Despite the depth of the crises and the stated intentions of would-be transformative leaders, Russia reemerged with an unaccountable government, repression, and resistance to the imposition of the rule of law.

Hedlund’s impressive tome was titled Russian Path Dependence, but rather than complete determinism, he perceived choices—albeit choices heavily conditioned by culture.

He noted that efforts at institutional change in Russia had always failed because they had not altered the country’s underlying system of norms, which rested on a deeply ingrained preference for informal rules.

“Modernization reinforced archaism,” Hedlund grimly concluded, quoting the historian Geoffrey Hosking: “Increasing state control meant entrenching personal caprice.”

Current U.S. foreign policy serves as a foil and justification for Putin’s policies, Kotkin wrote.

From the Kremlin’s perspective, as Washington engages in stupid, hypocritical, and destabilizing global behavior, Moscow shoulders the burden of serving as a counterweight, thereby bringing sanity and balance to the international system.

Russian lying, cheating, and hypocrisy thus serve a higher purpose.   Cybercrime is patriotism; rigging elections and demobilizing opposition are sacred duties.

Putin’s machismo posturing, additionally, is undergirded by a view of Russia as a country of real men opposing a pampered, gutless, and decadent West.

Resentment toward U.S. power resonates far beyond Russia, and with his ramped-up social conservatism, Putin has expanded a perennial sense of Russian exceptionalism to include an alternative social model as well.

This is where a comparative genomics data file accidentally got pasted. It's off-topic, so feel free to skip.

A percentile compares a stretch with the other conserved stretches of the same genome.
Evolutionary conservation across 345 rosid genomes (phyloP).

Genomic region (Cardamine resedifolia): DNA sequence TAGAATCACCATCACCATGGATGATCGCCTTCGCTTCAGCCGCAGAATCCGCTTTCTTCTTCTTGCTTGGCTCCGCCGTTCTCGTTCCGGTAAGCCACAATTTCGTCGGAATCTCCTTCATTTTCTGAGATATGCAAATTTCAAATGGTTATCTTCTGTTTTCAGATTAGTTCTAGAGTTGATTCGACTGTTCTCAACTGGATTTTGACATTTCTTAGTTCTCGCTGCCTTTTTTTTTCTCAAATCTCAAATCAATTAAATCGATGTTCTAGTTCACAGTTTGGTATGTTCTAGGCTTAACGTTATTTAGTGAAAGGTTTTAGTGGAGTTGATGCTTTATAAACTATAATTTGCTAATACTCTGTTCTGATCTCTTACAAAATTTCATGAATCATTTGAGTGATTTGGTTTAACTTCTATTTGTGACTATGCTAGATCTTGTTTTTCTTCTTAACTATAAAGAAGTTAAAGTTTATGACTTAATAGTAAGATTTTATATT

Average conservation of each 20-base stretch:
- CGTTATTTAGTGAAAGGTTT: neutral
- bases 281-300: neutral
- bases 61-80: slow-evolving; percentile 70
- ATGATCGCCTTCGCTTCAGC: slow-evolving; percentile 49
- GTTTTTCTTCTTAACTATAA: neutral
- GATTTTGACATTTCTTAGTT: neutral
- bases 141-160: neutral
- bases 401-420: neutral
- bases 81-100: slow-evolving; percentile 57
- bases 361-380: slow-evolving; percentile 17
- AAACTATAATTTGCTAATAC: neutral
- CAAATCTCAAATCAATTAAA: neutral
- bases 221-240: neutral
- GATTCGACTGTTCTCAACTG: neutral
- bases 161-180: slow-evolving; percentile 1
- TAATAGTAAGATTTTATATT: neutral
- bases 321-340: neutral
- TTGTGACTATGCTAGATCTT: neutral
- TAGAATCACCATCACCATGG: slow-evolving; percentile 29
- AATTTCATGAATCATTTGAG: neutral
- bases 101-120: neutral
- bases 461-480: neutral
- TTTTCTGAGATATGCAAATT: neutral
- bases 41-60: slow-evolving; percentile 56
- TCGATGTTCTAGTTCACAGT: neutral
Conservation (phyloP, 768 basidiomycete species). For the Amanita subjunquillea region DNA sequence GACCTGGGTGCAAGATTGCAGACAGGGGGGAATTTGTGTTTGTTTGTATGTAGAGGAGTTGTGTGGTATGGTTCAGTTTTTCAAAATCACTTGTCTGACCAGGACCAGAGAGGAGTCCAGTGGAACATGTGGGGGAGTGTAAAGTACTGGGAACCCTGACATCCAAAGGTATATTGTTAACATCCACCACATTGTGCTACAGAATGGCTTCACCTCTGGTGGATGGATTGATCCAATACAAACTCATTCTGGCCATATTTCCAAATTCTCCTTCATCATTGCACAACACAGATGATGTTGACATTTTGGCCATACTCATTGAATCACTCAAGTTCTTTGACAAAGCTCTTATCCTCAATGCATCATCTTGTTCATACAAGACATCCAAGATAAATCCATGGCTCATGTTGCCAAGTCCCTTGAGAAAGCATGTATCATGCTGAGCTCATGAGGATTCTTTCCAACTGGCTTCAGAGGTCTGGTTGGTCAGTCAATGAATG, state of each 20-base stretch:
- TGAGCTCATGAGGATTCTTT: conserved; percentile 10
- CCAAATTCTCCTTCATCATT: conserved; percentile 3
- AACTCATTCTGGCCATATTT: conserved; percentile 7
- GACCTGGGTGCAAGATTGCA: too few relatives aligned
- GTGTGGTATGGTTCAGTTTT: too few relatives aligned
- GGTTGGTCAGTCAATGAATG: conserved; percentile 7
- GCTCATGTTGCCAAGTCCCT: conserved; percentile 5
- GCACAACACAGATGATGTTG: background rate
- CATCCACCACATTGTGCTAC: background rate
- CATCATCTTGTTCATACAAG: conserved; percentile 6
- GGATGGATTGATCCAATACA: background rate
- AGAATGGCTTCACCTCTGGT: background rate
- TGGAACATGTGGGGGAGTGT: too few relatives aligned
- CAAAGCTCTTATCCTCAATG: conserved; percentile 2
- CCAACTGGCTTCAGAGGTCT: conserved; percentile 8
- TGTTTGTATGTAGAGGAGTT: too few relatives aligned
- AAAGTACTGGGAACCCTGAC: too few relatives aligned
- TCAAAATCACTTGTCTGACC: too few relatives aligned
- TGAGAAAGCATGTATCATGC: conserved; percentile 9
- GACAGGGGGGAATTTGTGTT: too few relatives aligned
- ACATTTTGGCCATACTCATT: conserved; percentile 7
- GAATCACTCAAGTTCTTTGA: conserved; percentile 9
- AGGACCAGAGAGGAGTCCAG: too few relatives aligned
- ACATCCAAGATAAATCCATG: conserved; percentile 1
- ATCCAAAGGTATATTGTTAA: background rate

Nevertheless, Putin is operating from a position of weakness.

Putin’s predatory politics at home and abroad, his cozying up to right-wing extremists in Europe, and his attempted engagement of a powerful China hardly add up to an effective Russian grand strategy.

Russia has no actual allies and has damaged its most important relationship, that with Germany.

Winning domestic plaudits at Western powers’ expense is politically useful, but those countries, as always, continue to possess the advanced technology Russia needs, especially in energy exploration and drilling

Putin’s Russia is not a conquering power on the march, but an empire in decline, trying to hold on to its former power.  In Central Asia, His government props up dictators left over from the Soviet era, including the odious Islam Karimov in Uzbekistan.

On its other borders, Russia supports secessionist movements, Nagorno-Korabakh in Azerbaijan, Transnistria in Moldova, Abkhazia and South Ossetia in Georgia and now Donetsk and Lugansk in Ukraine.

These little dependencies don’t give Russia control of its former colonial empire.  It does give it an excuse to intervene when its former colonies act against Russian national interest.